Since 2006, IAE in partnership with the Medford District BLM has been monitoring the population trends and effects of grazing and recreation on the State Threatened, Federal Species of Concern, Limnanthes pumila ssp. pumila (dwarf wooly meadowfoam). 
 Limnanthes pumila ssp. pumila Photo credit: Erin Gray
Permanent plots were distributed in high-and low-traffic areas and in caged and non-caged pairs to study the population trend of Limnanthes pumila ssp. pumila and to determine the factor, if any, which may be affecting the population.
Permanent caged plot Photo credit: Erin Gray
Recently in 2013, five transects were added to Lower Table Rocks to monitor the effects of an emergency fire retardant drop that occurred in July 2010 on plant communities.

Collecting transect data, Pictured from left: Erin Gray and Tara Callaway
Photo credit: Scott Orr
For a more in-depth description about the Table Rocks monitoring project, please read the July 22nd, 2013 post “Conservation Research in Areas of Critical Environmental Concern” or the 2013 report

Additionally, a short wildflower list has been compiled (attached below) and details the species seen on and around Lower Table Rocks (3/31/14-4/2/14).

Native Plant Species
Amsinckia menziesii var. intermedia (common fiddleneck)
Collinsia grandiflora
Arbutus menziesii (Pacific madrone)
Berberis aquifolium (Oregon grape)
Callitriche marginata (winged water starwort)
Callitriche trochlearis (water starwort)
Calochortus tolmiei (Oregon mariposa lily)
Camassia leichtlinii (great camas)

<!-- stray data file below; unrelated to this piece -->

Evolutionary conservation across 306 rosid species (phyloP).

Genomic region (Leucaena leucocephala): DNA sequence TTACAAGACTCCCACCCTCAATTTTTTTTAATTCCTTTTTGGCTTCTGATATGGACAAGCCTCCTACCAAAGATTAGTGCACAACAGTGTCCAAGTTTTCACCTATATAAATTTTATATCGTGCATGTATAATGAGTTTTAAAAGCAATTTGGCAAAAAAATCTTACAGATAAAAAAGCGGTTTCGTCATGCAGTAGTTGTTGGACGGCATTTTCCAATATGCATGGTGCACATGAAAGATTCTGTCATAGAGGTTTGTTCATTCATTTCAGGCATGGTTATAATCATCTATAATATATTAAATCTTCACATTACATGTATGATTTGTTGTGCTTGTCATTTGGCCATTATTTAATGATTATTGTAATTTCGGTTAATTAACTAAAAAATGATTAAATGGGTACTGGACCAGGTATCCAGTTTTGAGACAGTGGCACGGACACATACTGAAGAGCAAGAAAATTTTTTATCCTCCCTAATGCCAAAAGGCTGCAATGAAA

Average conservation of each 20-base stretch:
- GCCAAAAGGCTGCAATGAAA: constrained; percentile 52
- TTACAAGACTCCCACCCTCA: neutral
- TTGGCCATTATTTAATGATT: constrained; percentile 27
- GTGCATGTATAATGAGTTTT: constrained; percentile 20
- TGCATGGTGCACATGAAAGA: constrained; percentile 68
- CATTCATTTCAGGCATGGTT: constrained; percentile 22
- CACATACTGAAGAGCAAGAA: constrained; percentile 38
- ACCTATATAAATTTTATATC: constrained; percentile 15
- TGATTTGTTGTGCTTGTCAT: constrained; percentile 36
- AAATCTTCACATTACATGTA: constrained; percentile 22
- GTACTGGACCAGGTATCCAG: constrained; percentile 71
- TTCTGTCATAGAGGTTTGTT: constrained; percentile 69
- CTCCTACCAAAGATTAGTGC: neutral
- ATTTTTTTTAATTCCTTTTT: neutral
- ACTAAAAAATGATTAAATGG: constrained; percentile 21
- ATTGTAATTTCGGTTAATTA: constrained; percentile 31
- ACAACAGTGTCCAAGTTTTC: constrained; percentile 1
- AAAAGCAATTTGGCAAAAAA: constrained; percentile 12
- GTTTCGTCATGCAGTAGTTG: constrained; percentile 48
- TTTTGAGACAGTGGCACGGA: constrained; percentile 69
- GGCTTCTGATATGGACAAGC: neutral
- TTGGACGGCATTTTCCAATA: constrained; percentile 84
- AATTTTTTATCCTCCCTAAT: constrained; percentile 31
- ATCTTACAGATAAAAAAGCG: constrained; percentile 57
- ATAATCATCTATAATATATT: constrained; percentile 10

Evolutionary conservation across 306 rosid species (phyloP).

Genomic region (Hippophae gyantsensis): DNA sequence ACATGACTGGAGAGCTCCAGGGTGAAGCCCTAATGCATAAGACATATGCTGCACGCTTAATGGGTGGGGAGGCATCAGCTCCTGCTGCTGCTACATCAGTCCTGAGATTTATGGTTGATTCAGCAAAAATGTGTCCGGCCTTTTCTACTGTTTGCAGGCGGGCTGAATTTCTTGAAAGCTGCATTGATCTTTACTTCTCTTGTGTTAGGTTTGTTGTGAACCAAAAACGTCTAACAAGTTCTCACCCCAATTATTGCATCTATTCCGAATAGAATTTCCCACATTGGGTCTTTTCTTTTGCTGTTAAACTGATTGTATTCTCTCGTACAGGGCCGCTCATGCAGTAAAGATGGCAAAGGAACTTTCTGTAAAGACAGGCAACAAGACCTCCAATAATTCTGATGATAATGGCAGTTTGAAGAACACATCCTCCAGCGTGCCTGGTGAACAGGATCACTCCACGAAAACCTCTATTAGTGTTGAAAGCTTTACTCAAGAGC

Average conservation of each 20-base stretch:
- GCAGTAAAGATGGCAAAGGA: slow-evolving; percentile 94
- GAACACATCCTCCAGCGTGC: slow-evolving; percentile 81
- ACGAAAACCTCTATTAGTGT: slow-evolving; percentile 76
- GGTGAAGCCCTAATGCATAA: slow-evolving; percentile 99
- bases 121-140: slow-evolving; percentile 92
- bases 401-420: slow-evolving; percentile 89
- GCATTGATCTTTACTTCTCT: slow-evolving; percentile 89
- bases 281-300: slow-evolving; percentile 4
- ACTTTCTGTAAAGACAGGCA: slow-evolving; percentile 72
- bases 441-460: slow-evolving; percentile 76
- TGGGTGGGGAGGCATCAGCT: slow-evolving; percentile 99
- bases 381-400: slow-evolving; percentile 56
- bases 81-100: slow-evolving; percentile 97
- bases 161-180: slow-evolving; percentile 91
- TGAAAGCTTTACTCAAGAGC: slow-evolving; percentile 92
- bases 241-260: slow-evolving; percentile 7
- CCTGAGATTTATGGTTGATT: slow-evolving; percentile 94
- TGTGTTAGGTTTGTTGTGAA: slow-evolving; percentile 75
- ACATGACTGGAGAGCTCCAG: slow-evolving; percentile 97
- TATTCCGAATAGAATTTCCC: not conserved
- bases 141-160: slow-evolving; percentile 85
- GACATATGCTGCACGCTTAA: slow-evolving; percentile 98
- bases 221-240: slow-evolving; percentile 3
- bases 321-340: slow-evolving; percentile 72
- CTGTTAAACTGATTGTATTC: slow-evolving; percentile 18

Camassia quamash (common camas)
Cardamine nuttallii (Nuttall’s toothwort)
Collinsia grandiflora (Chinese pagoda)
Collinsia sparsiflora (spinster’s blue-eyed Mary)
Crepis occidentalis (Western hawksbeard)
Crepis pulchra (small-flowered hawksbeard)
Lupinus bicolor
Cynoglossum grande (Hound’s tongue)
Daucus carota (wild carrot)
Daucus pusillus (American wild carrot)
Delphinium nuttallianum (larkspur)
Dicentra formosa (bleeding heart)
Dodecatheon hendersonii (shooting star)
Erythronium hendersonii (fawn lily)
Fritillaria recurva (scarlet fritillary)
Geranium molle (dove-foot geranium)
Idahoa scapigera (speckled pod)
Lasthenia californica (California goldfields)
Limnanthes pumila ssp. pumila (dwarf wooly meadowfoam)
Saxifraga integrifolia
Lomatium californicum (California lomatium)
Lomatium dissectum (lace-leafed lomatium)
Lomatium utriculatum (desert parsley)
Lupinus bicolor (dwarf lupine)
Myosurus minimus (mouse-tail)
Osmorhiza berteroi (sweet cicely)
Osmorhiza occidentalis (mountain sweet cicely)
Plabiobothrys spp. (popcorn flower species)
Plectritis congesta (sea blush)
Saxifraga integrifolia (wholeleaf saxifrage)
Sisyrinchium bellum (blue-eyed grass)
Sisyrinchium douglasii (grass widow)
Thysanocarpus curvipes (lacepod)
Thysanocarpus radians (large fringepod)
Trifolium depauperatum (cow’s udders)
Zigadenus venenosus (death camas)

Exotic Plant Species
Geranium molle (dove-foot geranium)
Hypochaeris glabra (smooth cat’s ear)

Invasive grasses are increasingly becoming a huge problem at Table Rocks. Here’s a list of the most alarming species:
Poa bulbosa (Bulbous bluegrass)
Schedonorus phoenix (Tall fescue)
Taeniatherum caput-medusae (Medusahead)

*Native and exotic species were classified according to the Flowers of Table Rocks published in 2007 written by Susan K. MacKinnon.